O'Fallon Progress

Commerce Center moves closer to approval

New I-64 Reider Road interchange could bring jobs to O’Fallon

When the I-64 Reider Road interchange was announced in 2014, it’s estimated completion was July 2017. After multiple delays, the near $37-million project could be ready as soon as Friday, IDOT announced.
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When the I-64 Reider Road interchange was announced in 2014, it’s estimated completion was July 2017. After multiple delays, the near $37-million project could be ready as soon as Friday, IDOT announced.

The highly anticipated Mid America Commerce Center around Interstate 64’s Rieder Road (Exit 21) is now officially moving forward through city channels. The O’Fallon City Council could advance one of the largest industrial, logistics and light manufacturing developments for the area at its meeting Monday.

TriStar Property, which developed the distribution park Gateway Commerce Center in Pontoon Beach and Edwardsville, is interested in more than 200 acres north of the interstate, on the northwest corner of Exit 21 and Shiloh Valley Township Road. It is east of Illinois 158 and across from Scott Air Force Base and Mid-America Airport.

Applicant Bobby Klucker of TriStar is seeking approval for a 166.59-acre light industrial warehouse development, which is located within a larger 200-acre tract subject to an annexation agreement with the city, with the remaining 34 acres to be zoned and developed later.

The development includes eight proposed lots, ranging from 15.54 acres to 26.33 acres. The warehouses proposed on the lots range in size from 190,000 square feet (4.36 acres) to 323,750 square feet (7.43 acres). The site includes public streets providing a loop through the development off Shiloh Valley Township Road, with the potential for a future connection to Rieder Road.

“We are looking forward to this going forward through our Planning Commission and the City Council. This development can be a significant plus for our community in many ways,” Mayor Herb Roach said.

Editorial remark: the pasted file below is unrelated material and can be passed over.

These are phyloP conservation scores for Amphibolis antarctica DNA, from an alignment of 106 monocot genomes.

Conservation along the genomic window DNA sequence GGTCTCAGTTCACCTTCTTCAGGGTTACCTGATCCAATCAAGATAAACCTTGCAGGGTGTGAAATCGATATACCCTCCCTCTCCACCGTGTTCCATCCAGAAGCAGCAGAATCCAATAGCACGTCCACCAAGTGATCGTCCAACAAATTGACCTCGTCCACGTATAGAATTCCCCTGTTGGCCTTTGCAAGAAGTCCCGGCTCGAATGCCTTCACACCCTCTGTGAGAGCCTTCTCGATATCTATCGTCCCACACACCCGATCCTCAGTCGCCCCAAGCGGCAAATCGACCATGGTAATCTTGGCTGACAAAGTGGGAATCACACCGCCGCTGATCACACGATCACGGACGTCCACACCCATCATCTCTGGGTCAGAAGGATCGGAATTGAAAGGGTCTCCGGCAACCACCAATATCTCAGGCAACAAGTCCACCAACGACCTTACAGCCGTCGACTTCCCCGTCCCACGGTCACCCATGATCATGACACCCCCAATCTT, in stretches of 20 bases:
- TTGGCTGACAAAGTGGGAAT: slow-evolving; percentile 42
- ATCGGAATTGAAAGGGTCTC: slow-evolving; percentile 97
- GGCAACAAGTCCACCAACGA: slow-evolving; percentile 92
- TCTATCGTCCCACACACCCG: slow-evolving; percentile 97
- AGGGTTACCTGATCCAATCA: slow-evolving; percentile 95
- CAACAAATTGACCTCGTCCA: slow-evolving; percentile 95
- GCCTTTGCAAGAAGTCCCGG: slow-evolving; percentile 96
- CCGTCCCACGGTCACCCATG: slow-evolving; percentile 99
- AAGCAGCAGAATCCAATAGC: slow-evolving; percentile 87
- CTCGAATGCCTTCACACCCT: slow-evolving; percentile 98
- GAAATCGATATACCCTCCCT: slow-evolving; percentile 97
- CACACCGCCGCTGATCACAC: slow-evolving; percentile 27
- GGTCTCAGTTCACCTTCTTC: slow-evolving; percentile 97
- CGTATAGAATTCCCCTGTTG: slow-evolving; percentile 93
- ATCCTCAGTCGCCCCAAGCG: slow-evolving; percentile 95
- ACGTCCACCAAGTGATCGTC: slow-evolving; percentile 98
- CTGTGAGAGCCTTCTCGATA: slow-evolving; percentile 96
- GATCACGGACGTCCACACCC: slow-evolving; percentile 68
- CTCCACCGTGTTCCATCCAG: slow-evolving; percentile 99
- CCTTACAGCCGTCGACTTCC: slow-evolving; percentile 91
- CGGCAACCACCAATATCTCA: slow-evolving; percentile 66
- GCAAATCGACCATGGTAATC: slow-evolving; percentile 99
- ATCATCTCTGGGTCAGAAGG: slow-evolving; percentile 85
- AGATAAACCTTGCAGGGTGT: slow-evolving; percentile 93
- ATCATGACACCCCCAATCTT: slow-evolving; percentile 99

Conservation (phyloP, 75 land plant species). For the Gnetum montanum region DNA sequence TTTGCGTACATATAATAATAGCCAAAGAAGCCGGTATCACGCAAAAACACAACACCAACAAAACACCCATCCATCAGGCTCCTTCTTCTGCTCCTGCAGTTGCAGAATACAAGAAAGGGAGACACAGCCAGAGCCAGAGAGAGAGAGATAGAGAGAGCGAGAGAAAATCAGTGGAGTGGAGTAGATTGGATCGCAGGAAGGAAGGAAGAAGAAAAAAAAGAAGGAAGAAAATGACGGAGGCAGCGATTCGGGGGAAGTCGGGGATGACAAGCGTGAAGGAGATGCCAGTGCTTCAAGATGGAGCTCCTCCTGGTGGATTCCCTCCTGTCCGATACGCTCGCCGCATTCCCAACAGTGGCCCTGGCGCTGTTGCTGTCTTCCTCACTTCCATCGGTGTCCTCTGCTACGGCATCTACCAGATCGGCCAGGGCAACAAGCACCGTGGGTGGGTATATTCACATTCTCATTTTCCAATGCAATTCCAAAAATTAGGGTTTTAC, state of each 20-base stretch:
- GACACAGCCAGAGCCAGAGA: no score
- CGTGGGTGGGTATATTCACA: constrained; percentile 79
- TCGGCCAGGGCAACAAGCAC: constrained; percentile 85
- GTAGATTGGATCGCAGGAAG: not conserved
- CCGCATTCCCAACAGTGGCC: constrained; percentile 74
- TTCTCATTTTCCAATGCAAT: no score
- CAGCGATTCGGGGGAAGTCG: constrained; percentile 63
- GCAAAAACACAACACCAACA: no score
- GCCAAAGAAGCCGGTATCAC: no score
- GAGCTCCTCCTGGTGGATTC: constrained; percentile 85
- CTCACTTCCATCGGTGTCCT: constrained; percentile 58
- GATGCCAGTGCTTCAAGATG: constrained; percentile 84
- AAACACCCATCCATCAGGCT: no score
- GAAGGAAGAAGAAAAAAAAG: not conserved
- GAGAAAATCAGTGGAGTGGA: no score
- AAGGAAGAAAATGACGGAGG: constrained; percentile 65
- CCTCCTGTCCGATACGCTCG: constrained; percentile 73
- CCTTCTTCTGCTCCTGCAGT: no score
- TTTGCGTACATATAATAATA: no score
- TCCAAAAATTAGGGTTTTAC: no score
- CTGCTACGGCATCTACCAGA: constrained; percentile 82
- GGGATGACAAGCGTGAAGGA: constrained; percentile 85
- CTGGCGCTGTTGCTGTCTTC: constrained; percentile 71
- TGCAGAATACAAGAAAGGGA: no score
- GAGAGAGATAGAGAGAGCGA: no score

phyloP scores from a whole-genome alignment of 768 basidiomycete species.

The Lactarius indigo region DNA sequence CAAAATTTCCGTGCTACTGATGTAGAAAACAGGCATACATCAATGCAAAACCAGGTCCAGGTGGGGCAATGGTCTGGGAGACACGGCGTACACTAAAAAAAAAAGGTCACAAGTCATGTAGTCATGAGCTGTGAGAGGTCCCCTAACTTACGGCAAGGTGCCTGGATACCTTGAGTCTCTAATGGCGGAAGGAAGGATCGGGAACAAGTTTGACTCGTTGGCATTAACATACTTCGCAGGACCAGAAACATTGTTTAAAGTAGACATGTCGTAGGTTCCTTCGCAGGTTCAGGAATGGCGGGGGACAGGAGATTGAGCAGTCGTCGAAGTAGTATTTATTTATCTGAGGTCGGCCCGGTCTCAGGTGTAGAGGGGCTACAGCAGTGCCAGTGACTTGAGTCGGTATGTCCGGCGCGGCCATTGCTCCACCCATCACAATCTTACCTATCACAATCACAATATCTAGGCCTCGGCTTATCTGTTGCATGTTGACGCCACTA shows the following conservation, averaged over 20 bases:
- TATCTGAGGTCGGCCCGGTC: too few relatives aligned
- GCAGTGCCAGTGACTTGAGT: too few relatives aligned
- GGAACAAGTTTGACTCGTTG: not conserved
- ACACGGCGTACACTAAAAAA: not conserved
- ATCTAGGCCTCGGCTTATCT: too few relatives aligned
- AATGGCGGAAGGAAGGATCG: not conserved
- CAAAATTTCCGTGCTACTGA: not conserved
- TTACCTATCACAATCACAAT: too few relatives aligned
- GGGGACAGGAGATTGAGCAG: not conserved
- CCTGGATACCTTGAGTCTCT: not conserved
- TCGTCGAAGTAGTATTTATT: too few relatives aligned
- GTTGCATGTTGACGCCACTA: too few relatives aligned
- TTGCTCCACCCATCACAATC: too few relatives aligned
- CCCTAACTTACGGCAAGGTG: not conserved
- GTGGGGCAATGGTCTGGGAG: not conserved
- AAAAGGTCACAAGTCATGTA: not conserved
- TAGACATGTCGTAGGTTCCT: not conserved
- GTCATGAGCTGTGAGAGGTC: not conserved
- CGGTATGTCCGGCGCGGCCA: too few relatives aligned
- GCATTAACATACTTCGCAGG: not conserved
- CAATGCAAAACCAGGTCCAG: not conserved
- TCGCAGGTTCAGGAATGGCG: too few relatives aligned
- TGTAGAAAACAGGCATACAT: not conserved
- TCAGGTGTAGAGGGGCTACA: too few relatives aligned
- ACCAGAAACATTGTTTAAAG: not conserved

The 200-acre site is currently located in St. Clair County, but the city approved an annexation agreement Feb. 4. This allows the city to review and zone the parcels for the proposed Mid America Commerce Center and the developer to only annex a portion of the ground associated with a project.

The project is also located in the overfly path of airplanes taking off and landing at MidAmerica Airport. Because of this result, there are several conditions and restrictions on the development to make sure it is compatible with Scott AFB and the airport. It must meet the criteria of the Airport Overlay Ordinance and continue to meet those standards during the project development.

A public hearing on the proposal for the planned use rezoning from Agricultural Industry District (St. Clair County) to Planned Industrial District (O’Fallon) and a preliminary plat for large warehouse and office buildings is scheduled for the Planning Commission Tuesday night.

With the meeting moved because of the Memorial Day holiday, the Community Development Committee will review it Tuesday night as well. If advanced to the council’s agenda and approved on first reading, the adoption vote could be June 17.

It is subject to the conditions stated in the staff report. The Community Development staff has recommended approval, but would like to see variances to the street section to allow for a 38-foot wide street with an 8-foot shoulder and ditches; to allow the sidewalk requirement to be fulfilled by the 8-foot shoulder; and to allow the trailer parking areas to remove the required landscape island every 20 parking spaces.

All recommendations of the traffic study shall be incorporated in the approval of the Mid America Commerce Center and it must be approved by St. Clair County Department of Roads and Bridges.

Roach said early conceptual plans call for over 1.5 million square feet of construction in Phase 1. During the past few months, city staff and officials have been working with landowners, other taxing bodies and a developer to clear all hurdles so development and economic incentives could happen.

Grant Litteken, assistant city administrator, said construction of a sewer system to service the area and designing a master plan with the developer are being worked on by the city.